HAKUUN’S BLACK AND WHITE 鐵笛倒吹 十四

Like Hakuun
shun the city,
flee the towns
and find a home
in the forest only
in the deepest part
of winter, but
do not shun people
in your solitude.

Write verses
of total silence
and dig deeply into
newly fallen snow.
Let it drift over you
until you black hair
is all that appears
on an endless field of white.

A reflection on case 14 of the Iron Flute Koans

TAIGEN FANS HIMSELF 正法眼蔵 三十二

When a leaf leaves the tree
it falls precisely where it should.
When a flower petal is carried
off on a strong wind it
comes to rest in the proper place.
When you smell the sweet aroma
of next summer’s roses
use the nose you had
before your parents were born.

A reflection on case 32 of Dogen’s Shobogenzo (The True Dharma Eye) Koans

WINTER

As I stare out the window and watch
the snow slowly build on the limbs
of the now barren crab apple, painting
it with a whiteness that bears heavily,
giving the smaller branches a better
view of the ground in which their
fruit of the summer lies buried.

I am forced to wonder if the tree
continues to watch me, if its vision
is clouded by the snowy blanket
in which it wraps itself this day,
and if it does, what must it think
of someone so sedentary when it,
bearing its winter burden can still
dance gently in the morning wind.

THIS YEAR I

It is a day set aside for resolutions
although there is no reason
you cannot make a resolution
any day of your choosing.

Perhaps it is a day for those
resolutions you might not
otherwise make, the bold
or daunting, more likely a day
for the resolutions you know
you will abandon as too hard
or simply utterly impractical.

This year I have resolved not
to engage in the annual ritual,
the annual farce more accurately,
and will achieve a long-held goal
of conceding failure early,
in a new year that will afford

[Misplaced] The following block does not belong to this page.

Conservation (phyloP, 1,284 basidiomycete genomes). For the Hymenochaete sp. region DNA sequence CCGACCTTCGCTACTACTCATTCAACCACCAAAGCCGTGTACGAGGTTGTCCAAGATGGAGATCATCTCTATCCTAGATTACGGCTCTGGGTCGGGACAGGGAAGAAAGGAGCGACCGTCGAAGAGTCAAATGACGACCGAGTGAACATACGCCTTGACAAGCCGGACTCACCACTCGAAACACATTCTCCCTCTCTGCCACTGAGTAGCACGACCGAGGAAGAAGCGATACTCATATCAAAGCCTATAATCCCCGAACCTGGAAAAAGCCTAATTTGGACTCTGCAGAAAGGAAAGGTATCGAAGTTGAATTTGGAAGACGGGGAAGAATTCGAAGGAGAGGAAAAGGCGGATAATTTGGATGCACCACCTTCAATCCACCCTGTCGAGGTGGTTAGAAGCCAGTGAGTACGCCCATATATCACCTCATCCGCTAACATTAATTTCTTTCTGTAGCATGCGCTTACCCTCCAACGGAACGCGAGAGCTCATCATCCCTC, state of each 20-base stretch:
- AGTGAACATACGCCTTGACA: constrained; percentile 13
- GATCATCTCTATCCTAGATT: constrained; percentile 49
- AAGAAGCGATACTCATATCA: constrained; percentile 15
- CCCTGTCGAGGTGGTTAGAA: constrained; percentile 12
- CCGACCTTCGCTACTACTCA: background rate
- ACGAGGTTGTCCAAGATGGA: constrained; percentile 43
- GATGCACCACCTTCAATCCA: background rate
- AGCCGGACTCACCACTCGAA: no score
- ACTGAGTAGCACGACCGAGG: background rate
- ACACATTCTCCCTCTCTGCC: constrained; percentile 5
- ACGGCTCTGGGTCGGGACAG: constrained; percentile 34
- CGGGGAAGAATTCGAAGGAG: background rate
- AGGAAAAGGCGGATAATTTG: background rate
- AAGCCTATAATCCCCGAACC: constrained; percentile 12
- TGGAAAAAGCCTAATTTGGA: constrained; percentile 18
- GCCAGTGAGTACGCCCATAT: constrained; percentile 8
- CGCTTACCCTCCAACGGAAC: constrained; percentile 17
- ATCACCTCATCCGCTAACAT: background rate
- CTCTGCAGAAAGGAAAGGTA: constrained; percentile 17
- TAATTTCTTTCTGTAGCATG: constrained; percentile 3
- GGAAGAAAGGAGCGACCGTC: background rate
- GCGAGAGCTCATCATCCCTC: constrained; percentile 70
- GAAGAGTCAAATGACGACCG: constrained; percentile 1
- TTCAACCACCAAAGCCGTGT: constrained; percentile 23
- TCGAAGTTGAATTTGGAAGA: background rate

myriad chances to come up short.

And there is a hidden blessing
in my newfound resolve
to swear off resolutions, so
take that old Epimenides.

FOUR HAIKU

the morning dew smiles
the rising sun stares deeply
later a merger

the egret stands fixed
wishing he was a statue
the rippling pond laughs

clouds blacken the sky
the sun plays hide and go seek
we watch patiently.

winter is lurking
but swaying palms reject it
it retreats northward

HOME, NIGHT

Living in a bamboo grove, she said,
is very much like living in an old house.

Look up at noon, into the canopy
and imagine you see rays of light
piercing the ill-thatched roof.

Listen to the growling winds of autumn
and hear the ghosts of the old house
making their way up creaking stairs.

And when you truly find the silence
imagine the Buddha sitting nearby
the morning breeze his breath
slowly drawing you into the day.

EVEN HERE

As winter closes in around us,
even here, the Great Blue Herons
go about building a nest,
inviting us to watch as they
make a home of gathered
branches and twigs, oblivious
to the state of our world,
of the pandemic gripping us.

We watch respectfully, knowing
that in this darkest of seasons,
we are about to witness
our own little miracle and will
soon bear witness to
the simple joy of birth.

The Japanese invented
haiku certain that a painting
of great beauty could
be completed with only
a few strokes of the brush.

The Japanese have no word
for what we claim is higher
order poetry, academic and
pedantic are two other English
words which easily apply.
And the Japanese are hard put
to comprehend so much of what
we deem experimental, the result,
a friend named Yoshi said,
of what seems the odd scraps
of a dictionary torn apart
by an unexpected tornado.

In Tokyo every tree knows
that at least four
poems lie within it, each
awaiting the appropriate
season.

WINTER MEMORY

As a child I know the winters
must have been milder, as it
was never too cold to have my parents
take is to Sheridan Park where
my father would drag the old
wooden toboggan up the chute
adjacent to the stairs as we ran ahead,
and smile as we hurtled down
seeing how far we could go
across the snow packed runway.

After an hour, when our hands
were blue, the mitten clips
long since defeated, he would
once again smile as we drove
to Louie’s for a foot long and
a couple of orders of curly fries.

I’m thinking the weather changed
right about the time my parents
packed off to Florida, as if God
had given them some Noah-like
warning that winters would soon
get ugly, or maybe He was just
trying to help Detroit, since my step-
siblings had to have certain cars,
while I struggled through winter
in the north in my leaky, rusting Opel.